• Use the Page Balancing technique. In this technique, students are encouraged to put questions they are notable to immediately answer at the bottom of the testbooklet as they progress through the test. This is donefor two reasons, the first being an immediate map of thetest as the test progresses. Students will not be huntingfor unanswered questions in the booklet, since thequestions will be placed at the bottom of the booklet forimmediate access. This saves and maximizes time.The second reason is tied to the holistic nature of thetest. Since all of the questions are intertwined, studentscan expect that as they progress through the test, theywill be queued to other answers as they are exposed toother questions. Placing the questions at the bottom ofthe page keeps these questions at the forefront of thetest taker's mind.

Constructed Response Tests

When approaching the constructed response test question,you must first compose an outline specific to the type and purposeof the essay question asked of you.Constructed response questions are represented in twoforms of essay questions. The first is concerned with content-related material, the second with pedagogy. Understanding thedifference between the two predicates will help you determine howto answer the question.

1. Content Constructed Response

A content question might be, "Why did Truman use theatomic bomb to end the Pacific theater of the war?" Note that thisquestion does not ask how to teach, or what is wrong with thisteaching model or how to improve teaching strategies formaximum absorption. Indeed, this question seeks to elicitknowledge of content. A possible response might be, "Truman'suse of the atomic bomb saved American lives, scared the Russiansout of China, and cut as much as a year from the island hoppingcampaign." Again note the manipulation of content. This is calleda tripartite hypothesis. The brief outline that follows shows how toorganize the information into an effective response.
  1. Statement of your hypothesis.

  2. Discussion of how the atomic bomb savedAmerican lives.

      a. Examples or information.

  3. Discussion of how the atomic bomb scared theRussians out of China.

      a. Examples or information.

  4. Discussion of how the atomic bomb cut the islandhopping campaign by one year.

      a. Examples or information.

  5. Conclusion: Restatement of hypothesis throughevidence presented.
2. Pedagogic Constructed Response

Now let's look at a pedagogic essay question. A pedagogicessay question looks at the teaching process. An example of apedagogic question is, "How would you teach Where the WildThings Are to a fifth-grade multilevel classroom?"This question asks you to address the reflective process ofteaching. In order to respond, you must address the teachingframework in its entirety. A possible response hypothesis mightlook like this: "I would teach Where the Wild Things Are usingTGT teaching strategies and heterogeneous grouping."
  1. Hypothesis

  2. Planning issues – How I would plan such a lesson.

  3. Execution issues – How I would teach such a lesson.

  4. Assessment issues – How I would test students.

  5. Modification issues – What I would do differentlynext time.
Now if you add a separate section called Materials to thisoutline, you have the skeleton of a basic lesson plan. Look at thequestion again and think about it. It should begin to make somesense to you now.

3. General Tips for Passing Constructed Response Questions
  • Write neatly. Make the reader happy to pick up yourwork.

  • Generate a brief outline. While not graded, it willhave an impact on the reader. Follow your outline whengenerating your written response.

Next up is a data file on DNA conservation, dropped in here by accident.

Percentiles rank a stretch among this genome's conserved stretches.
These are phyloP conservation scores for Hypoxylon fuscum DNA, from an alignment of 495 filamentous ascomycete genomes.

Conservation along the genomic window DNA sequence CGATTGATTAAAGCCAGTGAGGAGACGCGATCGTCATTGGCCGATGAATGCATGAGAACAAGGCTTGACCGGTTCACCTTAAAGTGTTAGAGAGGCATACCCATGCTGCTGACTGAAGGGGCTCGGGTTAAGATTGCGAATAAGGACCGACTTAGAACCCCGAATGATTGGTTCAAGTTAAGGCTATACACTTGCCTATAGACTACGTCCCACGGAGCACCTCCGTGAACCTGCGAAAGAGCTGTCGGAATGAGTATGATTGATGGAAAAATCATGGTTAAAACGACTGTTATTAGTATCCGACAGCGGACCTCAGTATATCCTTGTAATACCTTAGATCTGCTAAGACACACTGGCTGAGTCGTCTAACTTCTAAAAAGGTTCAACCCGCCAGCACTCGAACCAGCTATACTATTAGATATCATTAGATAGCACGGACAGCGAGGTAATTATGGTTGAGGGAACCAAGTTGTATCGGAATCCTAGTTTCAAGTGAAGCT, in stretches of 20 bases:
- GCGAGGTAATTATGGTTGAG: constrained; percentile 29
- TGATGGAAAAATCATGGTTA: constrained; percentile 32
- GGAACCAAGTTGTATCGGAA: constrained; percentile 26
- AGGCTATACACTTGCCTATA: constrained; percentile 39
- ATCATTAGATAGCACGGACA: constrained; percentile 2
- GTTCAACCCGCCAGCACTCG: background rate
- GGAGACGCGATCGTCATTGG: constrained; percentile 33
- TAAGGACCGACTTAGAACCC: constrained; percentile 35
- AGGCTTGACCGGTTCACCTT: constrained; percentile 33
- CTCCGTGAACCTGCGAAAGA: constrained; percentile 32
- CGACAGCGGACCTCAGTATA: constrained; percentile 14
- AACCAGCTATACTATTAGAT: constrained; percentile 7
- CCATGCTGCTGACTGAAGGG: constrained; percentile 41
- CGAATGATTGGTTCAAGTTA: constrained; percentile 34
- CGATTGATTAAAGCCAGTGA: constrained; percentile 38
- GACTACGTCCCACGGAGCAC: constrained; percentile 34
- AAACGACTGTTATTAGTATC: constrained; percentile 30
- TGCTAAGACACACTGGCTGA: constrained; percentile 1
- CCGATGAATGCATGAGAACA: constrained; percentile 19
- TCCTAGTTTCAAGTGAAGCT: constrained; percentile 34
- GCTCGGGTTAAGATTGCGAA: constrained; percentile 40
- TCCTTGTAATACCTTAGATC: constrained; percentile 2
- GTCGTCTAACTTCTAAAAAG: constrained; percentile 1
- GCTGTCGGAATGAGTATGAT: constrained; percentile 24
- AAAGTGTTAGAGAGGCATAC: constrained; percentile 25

• Be brief. Don't generate pages of response. I maintainthe three-page rule with my students. If you can't say itin three pages, restate it.

  • Be positive. Do not take the negative tone or side ofan argument.

  • If you are working on an essay test, practice makingoutlines and writing from outlines prior to taking theexams.

  • Make use of compound sentence structure at leastfifty percent of the time. A compound sentence is asentence put together with a coordinating conjunctionlike and, but, or, and also. For instance: "I needed to bewith my friends in school and in my classes."

  • Make use of simple sentence structure thirty percentof the time. Simple sentences are simply subject, noun,and verb. For instance: "I enjoyed school very much."

  • Make use of compound complex sentence structureat least twenty percent of the time. A compoundcomplex sentence has subordinating conjunctions andindependent clauses combined with coordinatingconjunctions. For instance: "However, as I approachcollege, I find that my high-school education preparedme for college and trained me for life."

  • Do not make grammatical errors.

  • Read directions carefully. Understand the requirements of the test instructions. If there is a choice ofquestions, choose the topic you can answer mostknowledgeably. If there are two or more questions in aseries, decide the best order in which to answer thequestions.

  • Pace your activities. Know the total amount of timeallowed for the questions, and determine the numberand types of questions on the test. Allow time to readeach question and to plan, write, and review youranswers.

  • Write your response. In responding to a constructedresponse question, be clear, concise, and accurate.A longer response or an essay should answer thequestion completely, include appropriate concepts andterminology, provide evidence to support and amplifygeneral statements, and have a cohesive structure.

  • Use a blue or black ink pen to write your responses.

  • Review your response. Use a blue or black ink pen to write your responses.Review your response. Go back and evaluate yourresponses for content, clarity, and accuracy.
Find a vast collection of tips on how to take any kind of teaching license/certification test, particularly the Praxis II.
Grades:
K |
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Themes:

Excerpted from

Preparing for the Praxis Exams
Rodney Estrada
Excerpted from Preparing for the Praxis Exams, by Rodney Estrada.